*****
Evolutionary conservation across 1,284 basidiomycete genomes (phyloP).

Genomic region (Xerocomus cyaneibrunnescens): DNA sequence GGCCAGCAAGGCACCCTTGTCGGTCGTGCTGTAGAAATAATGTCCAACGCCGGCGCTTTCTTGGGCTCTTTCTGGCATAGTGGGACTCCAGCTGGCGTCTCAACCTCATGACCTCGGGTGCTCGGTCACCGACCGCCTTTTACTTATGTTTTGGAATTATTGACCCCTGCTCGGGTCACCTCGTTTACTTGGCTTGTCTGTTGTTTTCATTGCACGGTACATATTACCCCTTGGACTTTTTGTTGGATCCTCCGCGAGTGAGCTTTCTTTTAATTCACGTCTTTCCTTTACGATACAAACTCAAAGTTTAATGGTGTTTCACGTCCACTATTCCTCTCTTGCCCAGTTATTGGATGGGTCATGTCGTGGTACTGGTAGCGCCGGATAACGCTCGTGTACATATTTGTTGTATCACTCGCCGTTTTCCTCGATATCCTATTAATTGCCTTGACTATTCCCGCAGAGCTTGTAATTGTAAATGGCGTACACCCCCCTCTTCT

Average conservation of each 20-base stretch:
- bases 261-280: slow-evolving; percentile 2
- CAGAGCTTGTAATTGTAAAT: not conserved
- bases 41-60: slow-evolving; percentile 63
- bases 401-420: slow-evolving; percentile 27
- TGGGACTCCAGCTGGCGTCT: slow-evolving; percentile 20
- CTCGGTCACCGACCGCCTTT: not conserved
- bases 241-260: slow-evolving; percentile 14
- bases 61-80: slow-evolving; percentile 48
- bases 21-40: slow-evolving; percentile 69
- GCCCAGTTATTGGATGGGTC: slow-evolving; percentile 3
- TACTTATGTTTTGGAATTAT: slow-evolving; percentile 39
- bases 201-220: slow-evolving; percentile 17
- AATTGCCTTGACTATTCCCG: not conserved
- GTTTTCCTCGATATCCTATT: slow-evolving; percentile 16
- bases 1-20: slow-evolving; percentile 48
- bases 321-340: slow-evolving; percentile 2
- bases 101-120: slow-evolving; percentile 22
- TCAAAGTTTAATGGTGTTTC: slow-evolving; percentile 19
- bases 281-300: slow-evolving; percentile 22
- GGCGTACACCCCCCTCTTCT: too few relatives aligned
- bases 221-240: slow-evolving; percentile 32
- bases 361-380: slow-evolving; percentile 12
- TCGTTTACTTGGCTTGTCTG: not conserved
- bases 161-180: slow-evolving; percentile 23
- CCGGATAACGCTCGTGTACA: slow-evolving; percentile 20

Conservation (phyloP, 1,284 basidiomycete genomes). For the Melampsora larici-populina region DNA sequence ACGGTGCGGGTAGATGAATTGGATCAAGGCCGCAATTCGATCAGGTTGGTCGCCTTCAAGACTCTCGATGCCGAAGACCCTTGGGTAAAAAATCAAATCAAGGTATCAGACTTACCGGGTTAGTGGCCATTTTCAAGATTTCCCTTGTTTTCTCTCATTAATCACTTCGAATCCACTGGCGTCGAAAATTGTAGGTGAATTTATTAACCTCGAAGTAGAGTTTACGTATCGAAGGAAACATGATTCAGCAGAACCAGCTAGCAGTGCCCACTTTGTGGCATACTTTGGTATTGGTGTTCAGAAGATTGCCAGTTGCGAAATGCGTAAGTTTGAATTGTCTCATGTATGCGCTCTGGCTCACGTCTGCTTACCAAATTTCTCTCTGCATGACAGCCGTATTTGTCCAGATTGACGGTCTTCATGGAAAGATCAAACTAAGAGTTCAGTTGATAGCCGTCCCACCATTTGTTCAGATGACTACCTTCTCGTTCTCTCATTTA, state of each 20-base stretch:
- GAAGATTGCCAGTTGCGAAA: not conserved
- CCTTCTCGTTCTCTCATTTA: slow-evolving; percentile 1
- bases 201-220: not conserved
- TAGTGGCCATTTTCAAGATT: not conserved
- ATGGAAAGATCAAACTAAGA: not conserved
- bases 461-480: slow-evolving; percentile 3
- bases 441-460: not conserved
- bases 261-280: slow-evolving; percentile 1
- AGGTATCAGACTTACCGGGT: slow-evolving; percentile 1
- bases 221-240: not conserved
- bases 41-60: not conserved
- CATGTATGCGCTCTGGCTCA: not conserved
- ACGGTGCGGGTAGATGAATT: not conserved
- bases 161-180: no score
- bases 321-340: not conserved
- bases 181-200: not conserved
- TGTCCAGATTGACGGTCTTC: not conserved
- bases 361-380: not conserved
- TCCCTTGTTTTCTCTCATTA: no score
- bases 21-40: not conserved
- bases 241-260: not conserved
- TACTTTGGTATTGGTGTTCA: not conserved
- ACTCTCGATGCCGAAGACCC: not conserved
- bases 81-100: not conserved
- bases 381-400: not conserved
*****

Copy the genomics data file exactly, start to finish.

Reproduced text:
Evolutionary conservation across 1,284 basidiomycete genomes (phyloP).

Genomic region (Xerocomus cyaneibrunnescens): DNA sequence GGCCAGCAAGGCACCCTTGTCGGTCGTGCTGTAGAAATAATGTCCAACGCCGGCGCTTTCTTGGGCTCTTTCTGGCATAGTGGGACTCCAGCTGGCGTCTCAACCTCATGACCTCGGGTGCTCGGTCACCGACCGCCTTTTACTTATGTTTTGGAATTATTGACCCCTGCTCGGGTCACCTCGTTTACTTGGCTTGTCTGTTGTTTTCATTGCACGGTACATATTACCCCTTGGACTTTTTGTTGGATCCTCCGCGAGTGAGCTTTCTTTTAATTCACGTCTTTCCTTTACGATACAAACTCAAAGTTTAATGGTGTTTCACGTCCACTATTCCTCTCTTGCCCAGTTATTGGATGGGTCATGTCGTGGTACTGGTAGCGCCGGATAACGCTCGTGTACATATTTGTTGTATCACTCGCCGTTTTCCTCGATATCCTATTAATTGCCTTGACTATTCCCGCAGAGCTTGTAATTGTAAATGGCGTACACCCCCCTCTTCT

Average conservation of each 20-base stretch:
- bases 261-280: slow-evolving; percentile 2
- CAGAGCTTGTAATTGTAAAT: not conserved
- bases 41-60: slow-evolving; percentile 63
- bases 401-420: slow-evolving; percentile 27
- TGGGACTCCAGCTGGCGTCT: slow-evolving; percentile 20
- CTCGGTCACCGACCGCCTTT: not conserved
- bases 241-260: slow-evolving; percentile 14
- bases 61-80: slow-evolving; percentile 48
- bases 21-40: slow-evolving; percentile 69
- GCCCAGTTATTGGATGGGTC: slow-evolving; percentile 3
- TACTTATGTTTTGGAATTAT: slow-evolving; percentile 39
- bases 201-220: slow-evolving; percentile 17
- AATTGCCTTGACTATTCCCG: not conserved
- GTTTTCCTCGATATCCTATT: slow-evolving; percentile 16
- bases 1-20: slow-evolving; percentile 48
- bases 321-340: slow-evolving; percentile 2
- bases 101-120: slow-evolving; percentile 22
- TCAAAGTTTAATGGTGTTTC: slow-evolving; percentile 19
- bases 281-300: slow-evolving; percentile 22
- GGCGTACACCCCCCTCTTCT: too few relatives aligned
- bases 221-240: slow-evolving; percentile 32
- bases 361-380: slow-evolving; percentile 12
- TCGTTTACTTGGCTTGTCTG: not conserved
- bases 161-180: slow-evolving; percentile 23
- CCGGATAACGCTCGTGTACA: slow-evolving; percentile 20

Conservation (phyloP, 1,284 basidiomycete genomes). For the Melampsora larici-populina region DNA sequence ACGGTGCGGGTAGATGAATTGGATCAAGGCCGCAATTCGATCAGGTTGGTCGCCTTCAAGACTCTCGATGCCGAAGACCCTTGGGTAAAAAATCAAATCAAGGTATCAGACTTACCGGGTTAGTGGCCATTTTCAAGATTTCCCTTGTTTTCTCTCATTAATCACTTCGAATCCACTGGCGTCGAAAATTGTAGGTGAATTTATTAACCTCGAAGTAGAGTTTACGTATCGAAGGAAACATGATTCAGCAGAACCAGCTAGCAGTGCCCACTTTGTGGCATACTTTGGTATTGGTGTTCAGAAGATTGCCAGTTGCGAAATGCGTAAGTTTGAATTGTCTCATGTATGCGCTCTGGCTCACGTCTGCTTACCAAATTTCTCTCTGCATGACAGCCGTATTTGTCCAGATTGACGGTCTTCATGGAAAGATCAAACTAAGAGTTCAGTTGATAGCCGTCCCACCATTTGTTCAGATGACTACCTTCTCGTTCTCTCATTTA, state of each 20-base stretch:
- GAAGATTGCCAGTTGCGAAA: not conserved
- CCTTCTCGTTCTCTCATTTA: slow-evolving; percentile 1
- bases 201-220: not conserved
- TAGTGGCCATTTTCAAGATT: not conserved
- ATGGAAAGATCAAACTAAGA: not conserved
- bases 461-480: slow-evolving; percentile 3
- bases 441-460: not conserved
- bases 261-280: slow-evolving; percentile 1
- AGGTATCAGACTTACCGGGT: slow-evolving; percentile 1
- bases 221-240: not conserved
- bases 41-60: not conserved
- CATGTATGCGCTCTGGCTCA: not conserved
- ACGGTGCGGGTAGATGAATT: not conserved
- bases 161-180: no score
- bases 321-340: not conserved
- bases 181-200: not conserved
- TGTCCAGATTGACGGTCTTC: not conserved
- bases 361-380: not conserved
- TCCCTTGTTTTCTCTCATTA: no score
- bases 21-40: not conserved
- bases 241-260: not conserved
- TACTTTGGTATTGGTGTTCA: not conserved
- ACTCTCGATGCCGAAGACCC: not conserved
- bases 81-100: not conserved
- bases 381-400: not conserved